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The good old FF browser gets little love when it comes to security

Firefox has its plate full when it comes to security.  It has grown a substantial enough market share to place it in a strong second after Microsoft.  This gives it a high profile and leaves it a desirable target to be exploited by hackers and malware writers.  Worse yet, it has less money to fund security efforts that Microsoft, and according to some experts, less focus as well.

While small market share browsers like Opera and Chrome have built a reputation on their security (with Safari, being a noticeable exception, have a reputation for insecurity), Firefox continues to plod along in a day to day fight, trying to remain a secure platform while dealing with the challenges of browser celebrity.

Perhaps for this reason, Bit9, an application whitelisting firm that helps employers block employee access to certain apps, placed Firefox on the top its list of most vulnerable apps.  The remaining spots on the list were filled out with more familiar names, with two through twelve respectively being: Adobe Flash & Acrobat; EMC VMware Player, Workstation, and other products; Sun Java Runtime Environment; Apple QuickTime, Safari, and iTunes; Symantec Norton products; Trend Micro OfficeScan; Citrix products; Aurigma and Lycos image uploaders; Skype; Yahoo Assistant; and Microsoft Windows Live Messenger.

The Bit9 study looked at several factors in ranking vulnerability.  One factor was how popular the applications were.  Another factor was how many known vulnerabilities existed, and how severe they were.  Lastly, it looked at how hard patching was for the particular application.

In order to make the list, programs hand to run in Windows and not be centrally updatable via services such as Microsoft SMS and WSUS.  Many say that the survey was unfair to Apple products because it kept easier patched Microsoft applications off the list.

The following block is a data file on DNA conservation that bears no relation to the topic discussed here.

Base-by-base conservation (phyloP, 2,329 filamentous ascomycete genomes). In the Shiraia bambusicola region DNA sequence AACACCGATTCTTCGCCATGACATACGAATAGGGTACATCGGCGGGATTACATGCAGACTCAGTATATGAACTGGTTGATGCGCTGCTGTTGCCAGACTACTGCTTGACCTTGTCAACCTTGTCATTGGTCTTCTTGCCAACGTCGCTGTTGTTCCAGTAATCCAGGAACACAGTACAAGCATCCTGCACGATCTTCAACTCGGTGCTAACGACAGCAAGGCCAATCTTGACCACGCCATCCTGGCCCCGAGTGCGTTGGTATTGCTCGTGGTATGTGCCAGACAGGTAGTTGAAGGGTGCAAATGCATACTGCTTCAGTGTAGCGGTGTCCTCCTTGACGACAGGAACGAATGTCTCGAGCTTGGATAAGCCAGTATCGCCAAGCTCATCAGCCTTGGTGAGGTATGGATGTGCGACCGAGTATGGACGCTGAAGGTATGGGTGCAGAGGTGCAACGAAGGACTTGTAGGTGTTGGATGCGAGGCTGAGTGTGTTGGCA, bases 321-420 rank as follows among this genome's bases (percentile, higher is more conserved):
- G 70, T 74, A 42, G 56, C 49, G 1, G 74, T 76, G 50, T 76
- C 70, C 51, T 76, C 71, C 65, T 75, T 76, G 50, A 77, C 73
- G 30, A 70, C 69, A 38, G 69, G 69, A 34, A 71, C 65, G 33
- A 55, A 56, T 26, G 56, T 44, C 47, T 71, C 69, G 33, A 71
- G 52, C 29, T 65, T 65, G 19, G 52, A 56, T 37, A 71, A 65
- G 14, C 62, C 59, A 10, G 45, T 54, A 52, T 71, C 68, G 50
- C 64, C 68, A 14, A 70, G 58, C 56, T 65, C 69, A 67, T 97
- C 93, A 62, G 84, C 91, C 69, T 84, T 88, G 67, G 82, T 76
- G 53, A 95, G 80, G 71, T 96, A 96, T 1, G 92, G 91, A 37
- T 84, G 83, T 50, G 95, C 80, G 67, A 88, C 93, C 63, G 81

In some ways, though Bit9's list is a useful benchmark.  It aptly points out that many networks have Firefox installations running on machines, without the system administrator being fully aware of the instance of these installs.  Thus, despite the fact that most of the vulnerabilities looked at have been patched, the installs may not receive these patches immediately, until the employee upgrades to the next edition of the browser.

The study's conclusions only marginally apply to the consumer market.  However, when it comes to the business market, the study argues that picking or allowing employees to run Firefox, even with its security plug-ins, is a ticket to the IT danger zone as malware increasingly targets application layer targets such as Firefox.

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RE: vulnerabilities
By Etsp on 12/13/2008 1:24:08 AM , Rating: 3
What does flashblock do that NoScript doesn't? By default, noscript blocks flash...does flashblock have more functionality in this regard?

RE: vulnerabilities
By omnicronx on 12/13/2008 1:29:59 AM , Rating: 2
I dont think they work the same way, flashblock you just blocks each individual piece of flash content until you press the play button in the middle of the corresponding flash file, doesnt NoScript just block out an entire page completely until you allow the entire site?

RE: vulnerabilities
By AnnihilatorX on 12/14/2008 3:33:45 PM , Rating: 3
No, NoScript has superseded flash block since they included the support for blocking flash contents. To play flash, you just click where the flash is, works the same way as flash block.

RE: vulnerabilities
By Nihility on 12/13/2008 4:53:10 AM , Rating: 4
NoScript blocks flash, only as long as the site is prevented from using scripts. However, if you needed to use a form on the site that requires scripts and you allowed that site to use scripts it would no longer block flash.
That would then subject you to the flash menus and flash advertisements that run from within the sites URL and you would then be vulnerable to flash exploits (not to mention the massive CPU usage of all that flash with 20 tabs open).
So I find a combination of flashblock and no script works exceptionally well both from a security standpoint and a usability standpoint.

RE: vulnerabilities
By on 12/13/08, Rating: -1
RE: vulnerabilities
By rudolphna on 12/14/08, Rating: -1
RE: vulnerabilities
By Xenoterranos on 12/14/2008 1:37:17 AM , Rating: 1
Or you could just add "*.swf" to it's blocking rules.

RE: vulnerabilities
By yacoub on 12/15/2008 7:59:30 AM , Rating: 3
Yes - NoScript is domain-wide, FlashBlock is element-specific.
Flashblock allows you to select which specific Flash elements on a page you wish to allow, so it works well in COMBINATION WITH NoScript (and ABP).

You run all three (ABP, FB, and NS), and when you get to a new site, you first allow Scripts from that site's domain if the site doesn't work properly without allowing them. Then FlashBlock allows you to select WHICH Flash elements on the page you want to allow, one at a time. That way you never have to deal with stupid crap like Flash-animated ads.

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